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Best gaming keyboards 2020

Go for gold with our round-up of the best gaming keyboards money can buy.


Fact checked
Alloy Core RGB


  • Right now, the best gaming keyboard we've tested is the HyperX Alloy Elite RGB. It scores highly with our reviewers for covering the essentials without sacrificing comfort.

Why it's our choice:

  • Good mechanical switches, customisable RGB lighting and durable design
  • Comfortable enough to make a huge difference during competitive gaming
The $10 USB-connected keyboard that came with your computer might be bearable for boring office work, but when it's time to play, you really should have the right tool for the job. That means investing in a durable, reliable, fast gaming keyboard, preferably with a little RGB-backed swagger built in to show your opponents who the real winner is.

HyperX Alloy Elite RGB

The Alloy Elite RGB sits in our prime position because it's a durable keyboard with a simple design that you get to pimp out with your choice of RGB patterns. Its actuation is exceptional and above all comfortable to use for those lengthy gaming sessions, which also means it crucially passes the test for being your everyday work keyboard as well.

The Good

  • Fast, highly-responsive keys that feel satisfying to hit
  • Sturdy and durable design
  • The first HyperX keyboard to feature full RGB customisation
  • One seriously comfortable wrist rest

The Bad

  • That hefty price tag
Check site for current pricing Check site for current pricing
HyperX Alloy Core RGB
If you're on a budget and you still want a gaming-capable keyboard, one of the easiest compromises you can make is to opt for a keyboard with membrane rather than mechanical switches.

The HyperX Alloy Core RGB shows that you don't have to compromise too much on performance when doing so.

RGB lighting at this price is an added bonus that you really don't see too often in the sub-$100 keyboard sector.

The Good

  • Soft yet responsive keys
  • Sturdy and resilient frame
  • Full RGB lighting
  • Good price

The Bad

  • No support for HyperX NGenuity app
  • Membrane switches aren't going to convert mechanical die-hards
Check site for current pricing From $111.93 at Amazon
Razer Huntsman Elite
Want to strike the fear of God into your opponents with your aggressive keyboard play? Of course you do.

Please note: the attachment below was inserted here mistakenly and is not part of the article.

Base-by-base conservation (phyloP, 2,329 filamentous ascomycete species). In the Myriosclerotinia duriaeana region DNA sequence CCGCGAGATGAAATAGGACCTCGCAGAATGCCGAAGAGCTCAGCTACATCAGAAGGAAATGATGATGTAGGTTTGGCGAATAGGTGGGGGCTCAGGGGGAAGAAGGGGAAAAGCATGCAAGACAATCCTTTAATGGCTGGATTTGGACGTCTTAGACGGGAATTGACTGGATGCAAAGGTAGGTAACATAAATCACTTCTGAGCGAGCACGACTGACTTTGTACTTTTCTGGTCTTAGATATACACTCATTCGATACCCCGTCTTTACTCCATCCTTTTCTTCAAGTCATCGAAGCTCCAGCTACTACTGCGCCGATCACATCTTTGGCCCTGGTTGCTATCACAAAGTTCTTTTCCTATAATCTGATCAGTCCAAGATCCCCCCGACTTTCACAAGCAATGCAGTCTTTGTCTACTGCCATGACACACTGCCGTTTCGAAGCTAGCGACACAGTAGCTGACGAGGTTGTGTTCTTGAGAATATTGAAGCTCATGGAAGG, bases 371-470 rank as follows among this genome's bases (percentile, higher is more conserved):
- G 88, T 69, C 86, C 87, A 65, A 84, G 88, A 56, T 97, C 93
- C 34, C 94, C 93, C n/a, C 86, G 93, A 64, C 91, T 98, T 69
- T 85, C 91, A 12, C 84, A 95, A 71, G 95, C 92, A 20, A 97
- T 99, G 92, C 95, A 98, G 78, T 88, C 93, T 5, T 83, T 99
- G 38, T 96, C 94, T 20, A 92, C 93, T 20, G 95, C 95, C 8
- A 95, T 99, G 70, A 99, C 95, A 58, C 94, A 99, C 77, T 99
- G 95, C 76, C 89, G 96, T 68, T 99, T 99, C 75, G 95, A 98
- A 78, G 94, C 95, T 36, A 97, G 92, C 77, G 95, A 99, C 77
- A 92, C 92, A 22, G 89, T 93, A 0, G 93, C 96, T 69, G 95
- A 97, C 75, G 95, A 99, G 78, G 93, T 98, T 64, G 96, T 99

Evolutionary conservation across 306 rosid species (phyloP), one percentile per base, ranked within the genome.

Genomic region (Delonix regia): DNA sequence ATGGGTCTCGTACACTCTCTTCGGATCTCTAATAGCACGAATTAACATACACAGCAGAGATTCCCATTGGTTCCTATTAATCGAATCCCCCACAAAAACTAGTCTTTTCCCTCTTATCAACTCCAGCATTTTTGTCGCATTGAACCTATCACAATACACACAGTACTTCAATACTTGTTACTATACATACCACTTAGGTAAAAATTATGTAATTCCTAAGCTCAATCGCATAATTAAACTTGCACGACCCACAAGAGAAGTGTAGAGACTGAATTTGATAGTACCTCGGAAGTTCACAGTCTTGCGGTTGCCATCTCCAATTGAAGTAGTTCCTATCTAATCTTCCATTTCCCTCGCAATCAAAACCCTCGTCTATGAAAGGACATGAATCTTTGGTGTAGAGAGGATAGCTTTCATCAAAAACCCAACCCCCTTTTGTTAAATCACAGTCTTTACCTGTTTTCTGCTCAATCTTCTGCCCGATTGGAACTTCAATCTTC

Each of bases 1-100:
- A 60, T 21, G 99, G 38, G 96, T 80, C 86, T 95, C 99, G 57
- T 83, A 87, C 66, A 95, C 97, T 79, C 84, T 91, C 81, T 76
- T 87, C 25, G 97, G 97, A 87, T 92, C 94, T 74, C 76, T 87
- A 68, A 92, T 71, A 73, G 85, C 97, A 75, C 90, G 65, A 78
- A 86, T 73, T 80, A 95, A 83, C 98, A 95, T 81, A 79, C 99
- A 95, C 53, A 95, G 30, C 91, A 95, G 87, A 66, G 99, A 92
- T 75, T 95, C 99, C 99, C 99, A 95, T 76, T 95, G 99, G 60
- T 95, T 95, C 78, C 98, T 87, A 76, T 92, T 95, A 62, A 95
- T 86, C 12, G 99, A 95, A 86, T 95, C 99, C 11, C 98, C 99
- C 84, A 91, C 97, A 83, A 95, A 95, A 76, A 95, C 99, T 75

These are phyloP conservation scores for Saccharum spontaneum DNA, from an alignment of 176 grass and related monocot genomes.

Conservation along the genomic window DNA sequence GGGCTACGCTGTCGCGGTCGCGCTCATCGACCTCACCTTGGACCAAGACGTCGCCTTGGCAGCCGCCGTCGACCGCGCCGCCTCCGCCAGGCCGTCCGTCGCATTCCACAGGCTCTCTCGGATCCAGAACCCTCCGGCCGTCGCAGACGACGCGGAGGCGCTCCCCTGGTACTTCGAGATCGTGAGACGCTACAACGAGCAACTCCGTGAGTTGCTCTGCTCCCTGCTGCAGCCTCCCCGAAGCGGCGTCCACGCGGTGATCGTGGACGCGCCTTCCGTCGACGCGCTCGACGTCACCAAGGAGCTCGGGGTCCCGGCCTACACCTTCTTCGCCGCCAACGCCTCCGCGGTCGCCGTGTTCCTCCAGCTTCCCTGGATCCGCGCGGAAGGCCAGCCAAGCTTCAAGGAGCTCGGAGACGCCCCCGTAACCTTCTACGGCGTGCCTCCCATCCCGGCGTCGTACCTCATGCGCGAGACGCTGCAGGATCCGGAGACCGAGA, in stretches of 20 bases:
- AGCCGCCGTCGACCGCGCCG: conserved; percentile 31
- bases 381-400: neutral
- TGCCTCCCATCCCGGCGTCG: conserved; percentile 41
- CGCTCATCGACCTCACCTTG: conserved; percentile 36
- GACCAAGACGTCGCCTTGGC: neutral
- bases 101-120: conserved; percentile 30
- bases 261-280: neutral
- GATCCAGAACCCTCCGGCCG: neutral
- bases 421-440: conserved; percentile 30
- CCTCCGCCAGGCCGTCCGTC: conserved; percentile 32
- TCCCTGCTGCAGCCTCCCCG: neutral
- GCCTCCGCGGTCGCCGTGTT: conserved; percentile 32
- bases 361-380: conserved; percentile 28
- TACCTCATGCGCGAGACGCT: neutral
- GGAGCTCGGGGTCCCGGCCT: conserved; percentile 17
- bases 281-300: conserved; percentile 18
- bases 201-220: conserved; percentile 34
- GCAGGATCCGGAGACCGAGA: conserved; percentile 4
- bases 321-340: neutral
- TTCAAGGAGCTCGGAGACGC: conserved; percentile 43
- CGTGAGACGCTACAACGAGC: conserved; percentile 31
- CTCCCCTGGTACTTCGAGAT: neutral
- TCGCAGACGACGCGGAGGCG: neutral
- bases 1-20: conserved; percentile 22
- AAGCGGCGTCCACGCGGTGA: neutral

Razer's Huntsman Elite is one of the loudest keyboards we've tested, but it does so with hybrid opto-mechanical switches that require less force to press and should have greater durability than classic mechanical types.

The Good

  • Toes the line between clicky and linear.
  • Impressive (if not totally justified) innovation.
  • Detachable wrist rest and dedicated media keys are a nice luxury with more possibilities down the line.
  • A delightfully tactile typing experience.

The Bad

  • The racket this thing makes might be NSFW for some.
  • Synapse for Mac needs some TLC.
Check site for current pricing From $285.63 at Amazon
HyperX Alloy Origins
The HyperX Alloy Origins combines a very heavy duty – and somewhat heavy, if we're honest – aluminium frame in a compact size with HyperX's own take on mechanical switches.

The default Red switches on the Alloy Origins allow for some extremely quick actuation, making this a great choice for those who need split-second timing.

The Good

  • Sturdy design is capable of taking a few bumps and bruises
  • Surprisingly compact for a full-size keyboard
  • New HyperX Red switches are blisteringly fast

The Bad

  • No option for folks who prefer a clickier switch
  • Quite heavy for a "portable" keyboard
From $174.78 at eBay From $176.66 at Amazon
Logitech G Pro X
The Logitech Pro X doesn't look like much more than a simple tenkeyless gaming keyboard with the requisite RGB lighting installed, but as your mother used to tell you, beauty is more than skin deep.

The secret that could make the Pro X compelling to you is that it features not only removable keys, but removable key switches.